Culture

What's Good at Aldi? Test-Driving the German Import

germanstuff

A Germanic haul from Aldi

Striking fear in the hearts of every Walmart protester in the world, German discount chain Aldi is apparently taking over the globe. And they have begun taking over my neighborhood, so I had to investigate.

I’m glad that I Googled the deep secrets of Aldi before heading over to the new store, which opened in a location once occupied by an Office Depot. Bring your own bags or pay for them at the register, so I stuffed several plastic bags from Wegmans (also known as the emergency Puppacita poop bag stash) into my purse. Bring a quarter deposit if you want a shopping cart, a small price to pay to avoid stray carts hitting cars in the parking lot. Make sure you’re paying with a debit card or cash, as they keep prices down by not accepting credit cards. And block off enough time to properly comb through the store.

Aldi stores are so minimalist there’s no ’90s soundtrack piped through the store, and you shop in silence through a fraction of the selection of a regular grocery store with mostly store brands. The bag-your-own-groceries model was nothing new to me; in California, a chain called Food-4-Less kept me equipped in $1.99 10-pound bags of potatoes and 10-for-a-buck ramen in college. Food was also displayed in the packing boxes or pallets, but that chain was a full-size grocery store with bakery and meat counters.

Aldi is the compact version. The name brands I did see weren’t offered at much of a discount — the Kraft chipotle mayo I picked up, for example, was slightly more expensive than at Walmart. The store brands were, for the most part, dirt cheap.

One of the products I tried, among a cornucopia of Sunday football snacks, was the faux Cheez-It. Horrible crackers with a weird aftertaste. However, the Chili Cheese Fritos knockoff was very close to the real thing, as my taste buds from 3 a.m. college cuisine remembered.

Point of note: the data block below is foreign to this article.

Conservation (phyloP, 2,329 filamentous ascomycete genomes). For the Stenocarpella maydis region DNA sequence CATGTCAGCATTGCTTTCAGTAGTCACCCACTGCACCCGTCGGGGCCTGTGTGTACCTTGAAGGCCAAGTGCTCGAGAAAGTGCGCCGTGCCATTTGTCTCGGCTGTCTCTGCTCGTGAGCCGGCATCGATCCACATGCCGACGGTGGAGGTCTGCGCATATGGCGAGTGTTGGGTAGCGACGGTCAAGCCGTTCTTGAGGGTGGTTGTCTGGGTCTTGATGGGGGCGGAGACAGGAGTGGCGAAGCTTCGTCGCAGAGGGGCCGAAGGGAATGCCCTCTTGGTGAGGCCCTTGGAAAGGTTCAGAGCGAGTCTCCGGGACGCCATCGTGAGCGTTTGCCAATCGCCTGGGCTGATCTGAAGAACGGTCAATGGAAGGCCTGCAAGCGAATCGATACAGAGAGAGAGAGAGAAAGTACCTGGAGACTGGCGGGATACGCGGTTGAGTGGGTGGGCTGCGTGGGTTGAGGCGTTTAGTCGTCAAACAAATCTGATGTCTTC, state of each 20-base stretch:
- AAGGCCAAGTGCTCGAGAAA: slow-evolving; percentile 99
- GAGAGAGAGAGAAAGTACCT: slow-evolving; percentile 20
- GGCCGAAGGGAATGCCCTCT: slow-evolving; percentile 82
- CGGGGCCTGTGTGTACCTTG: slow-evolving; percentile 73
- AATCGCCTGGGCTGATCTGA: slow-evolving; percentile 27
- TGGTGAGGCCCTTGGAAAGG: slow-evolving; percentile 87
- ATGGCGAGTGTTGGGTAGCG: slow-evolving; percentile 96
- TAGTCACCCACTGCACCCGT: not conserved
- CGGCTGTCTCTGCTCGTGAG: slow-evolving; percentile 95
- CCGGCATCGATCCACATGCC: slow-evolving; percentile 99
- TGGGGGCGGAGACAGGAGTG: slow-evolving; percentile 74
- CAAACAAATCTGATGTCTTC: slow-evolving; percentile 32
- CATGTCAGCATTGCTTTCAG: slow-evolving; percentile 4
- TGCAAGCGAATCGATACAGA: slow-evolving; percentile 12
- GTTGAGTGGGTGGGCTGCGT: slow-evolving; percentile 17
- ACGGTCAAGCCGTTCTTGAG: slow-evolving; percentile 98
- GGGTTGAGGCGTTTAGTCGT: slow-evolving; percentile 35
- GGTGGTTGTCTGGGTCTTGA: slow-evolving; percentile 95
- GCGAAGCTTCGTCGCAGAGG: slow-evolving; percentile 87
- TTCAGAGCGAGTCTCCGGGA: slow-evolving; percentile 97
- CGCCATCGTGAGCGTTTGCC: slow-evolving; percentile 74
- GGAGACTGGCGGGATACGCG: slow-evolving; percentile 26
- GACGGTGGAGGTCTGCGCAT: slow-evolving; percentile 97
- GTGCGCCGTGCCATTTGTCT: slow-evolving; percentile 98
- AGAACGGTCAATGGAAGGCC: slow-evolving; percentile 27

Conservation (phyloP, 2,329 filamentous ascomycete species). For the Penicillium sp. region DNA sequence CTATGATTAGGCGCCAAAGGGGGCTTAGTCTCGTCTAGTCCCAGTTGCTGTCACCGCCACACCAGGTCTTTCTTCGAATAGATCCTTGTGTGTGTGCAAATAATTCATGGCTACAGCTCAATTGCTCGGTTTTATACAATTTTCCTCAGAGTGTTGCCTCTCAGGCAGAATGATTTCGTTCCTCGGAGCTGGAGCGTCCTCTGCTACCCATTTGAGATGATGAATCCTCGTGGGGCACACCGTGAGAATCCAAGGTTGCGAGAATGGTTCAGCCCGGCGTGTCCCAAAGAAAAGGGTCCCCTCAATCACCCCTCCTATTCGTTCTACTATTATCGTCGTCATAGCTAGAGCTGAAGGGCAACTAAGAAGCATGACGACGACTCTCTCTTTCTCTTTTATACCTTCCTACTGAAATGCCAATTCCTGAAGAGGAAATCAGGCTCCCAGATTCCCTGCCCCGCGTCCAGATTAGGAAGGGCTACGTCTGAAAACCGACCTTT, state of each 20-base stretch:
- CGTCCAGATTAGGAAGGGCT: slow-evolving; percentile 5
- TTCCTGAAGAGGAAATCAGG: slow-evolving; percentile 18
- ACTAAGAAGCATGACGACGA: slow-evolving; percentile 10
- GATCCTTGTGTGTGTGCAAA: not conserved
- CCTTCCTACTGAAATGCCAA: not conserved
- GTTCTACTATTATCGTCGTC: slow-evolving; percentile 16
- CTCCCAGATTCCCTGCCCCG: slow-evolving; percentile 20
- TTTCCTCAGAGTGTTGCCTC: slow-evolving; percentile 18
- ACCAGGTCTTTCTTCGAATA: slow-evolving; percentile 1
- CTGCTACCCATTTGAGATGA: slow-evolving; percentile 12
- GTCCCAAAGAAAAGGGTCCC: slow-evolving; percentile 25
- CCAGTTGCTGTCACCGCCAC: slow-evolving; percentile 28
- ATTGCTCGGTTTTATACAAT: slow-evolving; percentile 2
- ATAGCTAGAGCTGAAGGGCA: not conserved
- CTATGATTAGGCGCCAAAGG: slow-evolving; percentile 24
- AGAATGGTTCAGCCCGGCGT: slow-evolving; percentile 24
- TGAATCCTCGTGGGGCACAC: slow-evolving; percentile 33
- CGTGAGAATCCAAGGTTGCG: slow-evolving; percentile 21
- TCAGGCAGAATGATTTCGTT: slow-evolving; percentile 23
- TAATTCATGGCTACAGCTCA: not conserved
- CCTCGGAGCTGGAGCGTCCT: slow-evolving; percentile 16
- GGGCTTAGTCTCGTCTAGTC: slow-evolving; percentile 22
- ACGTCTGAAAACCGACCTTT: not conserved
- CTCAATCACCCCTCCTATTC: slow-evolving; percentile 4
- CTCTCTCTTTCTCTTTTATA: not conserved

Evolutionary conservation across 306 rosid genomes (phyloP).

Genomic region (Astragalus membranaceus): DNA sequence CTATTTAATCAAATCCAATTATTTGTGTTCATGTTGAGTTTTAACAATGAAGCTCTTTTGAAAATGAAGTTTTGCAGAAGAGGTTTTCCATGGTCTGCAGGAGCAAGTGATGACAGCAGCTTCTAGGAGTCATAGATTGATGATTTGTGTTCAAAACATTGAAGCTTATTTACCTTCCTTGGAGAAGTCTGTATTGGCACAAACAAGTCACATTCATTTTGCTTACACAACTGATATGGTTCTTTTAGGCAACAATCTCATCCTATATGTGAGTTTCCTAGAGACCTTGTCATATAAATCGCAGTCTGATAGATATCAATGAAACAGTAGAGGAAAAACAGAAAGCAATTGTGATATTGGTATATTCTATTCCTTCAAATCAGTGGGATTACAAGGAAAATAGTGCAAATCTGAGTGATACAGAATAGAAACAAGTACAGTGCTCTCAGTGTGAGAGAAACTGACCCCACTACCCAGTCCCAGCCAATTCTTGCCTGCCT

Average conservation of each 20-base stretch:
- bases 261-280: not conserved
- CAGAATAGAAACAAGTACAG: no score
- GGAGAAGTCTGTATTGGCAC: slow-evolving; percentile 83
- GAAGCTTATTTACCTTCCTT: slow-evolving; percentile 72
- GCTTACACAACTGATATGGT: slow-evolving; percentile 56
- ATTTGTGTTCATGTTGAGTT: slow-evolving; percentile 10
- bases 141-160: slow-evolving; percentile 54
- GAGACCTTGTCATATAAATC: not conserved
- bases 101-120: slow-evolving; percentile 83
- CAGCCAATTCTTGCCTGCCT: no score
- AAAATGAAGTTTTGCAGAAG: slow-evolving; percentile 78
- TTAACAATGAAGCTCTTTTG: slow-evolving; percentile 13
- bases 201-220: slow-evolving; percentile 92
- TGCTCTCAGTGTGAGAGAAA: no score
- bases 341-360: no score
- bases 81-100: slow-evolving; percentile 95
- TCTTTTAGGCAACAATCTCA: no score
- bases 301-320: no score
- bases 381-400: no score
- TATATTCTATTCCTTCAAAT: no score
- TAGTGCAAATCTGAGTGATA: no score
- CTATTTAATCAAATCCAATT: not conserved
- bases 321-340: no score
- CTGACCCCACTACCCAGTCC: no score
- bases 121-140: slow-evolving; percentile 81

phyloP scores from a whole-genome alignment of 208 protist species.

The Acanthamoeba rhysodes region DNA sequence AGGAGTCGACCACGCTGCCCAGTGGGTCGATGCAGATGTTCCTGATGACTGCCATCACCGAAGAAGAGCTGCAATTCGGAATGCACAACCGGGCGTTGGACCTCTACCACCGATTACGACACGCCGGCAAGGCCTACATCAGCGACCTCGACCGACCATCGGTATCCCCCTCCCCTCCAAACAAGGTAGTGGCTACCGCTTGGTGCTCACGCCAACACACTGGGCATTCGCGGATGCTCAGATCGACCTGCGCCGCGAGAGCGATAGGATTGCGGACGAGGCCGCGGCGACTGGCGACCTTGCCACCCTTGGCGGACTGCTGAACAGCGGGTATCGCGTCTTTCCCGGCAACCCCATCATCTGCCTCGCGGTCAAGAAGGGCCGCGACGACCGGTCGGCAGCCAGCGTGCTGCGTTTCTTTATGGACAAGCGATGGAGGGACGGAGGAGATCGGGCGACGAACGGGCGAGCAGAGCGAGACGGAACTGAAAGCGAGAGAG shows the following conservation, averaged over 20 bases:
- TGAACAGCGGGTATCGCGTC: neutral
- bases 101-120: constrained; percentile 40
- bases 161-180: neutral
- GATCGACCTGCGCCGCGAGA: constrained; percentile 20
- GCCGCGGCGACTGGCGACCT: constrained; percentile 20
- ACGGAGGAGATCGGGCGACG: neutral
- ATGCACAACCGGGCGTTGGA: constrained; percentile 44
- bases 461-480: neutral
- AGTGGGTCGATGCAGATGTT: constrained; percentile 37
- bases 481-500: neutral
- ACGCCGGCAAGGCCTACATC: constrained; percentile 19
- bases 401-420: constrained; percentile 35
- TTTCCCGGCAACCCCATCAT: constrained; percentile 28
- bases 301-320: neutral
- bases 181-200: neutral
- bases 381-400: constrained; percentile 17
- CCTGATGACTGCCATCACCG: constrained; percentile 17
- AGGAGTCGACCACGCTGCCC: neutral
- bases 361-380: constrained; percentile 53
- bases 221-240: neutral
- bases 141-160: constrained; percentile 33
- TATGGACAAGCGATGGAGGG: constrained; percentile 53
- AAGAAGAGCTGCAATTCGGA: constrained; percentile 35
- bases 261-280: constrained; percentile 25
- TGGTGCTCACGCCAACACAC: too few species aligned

I confess I was hoping for piles of cheap greens to more economically feed my bunnies, but the produce selection was hit and miss. Four Anjou pears for $1.49 equalled a good find. Baby carrots for 69 cents rocks. A bag of very good grapes from California’s San Joaquin Valley was $2.49. I got one clamshell of baby lettuces, but the bagged salad was the same price as Trader Joe’s ($1.99) with superior selection and quality at the wonderful marvelous fantastic chain owned by Aldi.

In fact, I needed to set aside my deep, abiding love for Trader Joe’s to accurately judge Aldi.

Aldi has extensive stashes of organic and gluten-free products, and some “gourmet” products that I found intriguing, such as the gouda snack sticks for $3.29. Not the richest gouda in the world (try Trader Joe’s double cream gouda, mmm), but a nice change from string cheese. A big bag of faux Chex Mix in the “bold” flavor (when I make this stuff fresh, it’s drowned in Worcestershire sauce) was $1.49. Their fresh meat section did look fresh, and the frozen selection was vast (and creative if slightly scary — a gyro-making kit).

I found myself hunting for the German imports: big jars of Austrian beer mustard and Bavarian sweet mustard for $1.29 each, a tower of doppelkek cookies for $1.99, frozen cinnamon apple or fruits-of-the-forest strudel for $2.49, and a roll of pretzels that you bake like biscuits (complete with the rock salt) for $2.49. In other words, the Cost Plus World Imports grocery section gets walloped on price points.

I hear, too, that the German goodies increase exponentially when the holidays roll around, so much so that they need to reorganize the store to make extra room. Intrigued.

The next day, I drove to a different Aldi to see if products were the same at each store. Since I realized their customer service was so minimal, I accurately predicted that I could put the Puppacita in her tote in the child seat of the cart and no one would raise an eyebrow. This location had beer and wine, random brands at cheap prices — but I love the store that sells Charles Shaw two-buck-chuck, so who am I to judge.

The selections didn’t vary greatly, though I did pick up German dark chocolate for 99 cents and faux Sun Chips for $1.99. The middle of each store had kitchen and home goods, and even some plants. I understand that the “special buys” section rotates frequently and if you see something you like you should buy it. At both locations, I was pleasantly surprised by the low total at the register.

So Aldi is giving supermarkets heartburn wherever it goes. Have you tried this German import and found favorite products?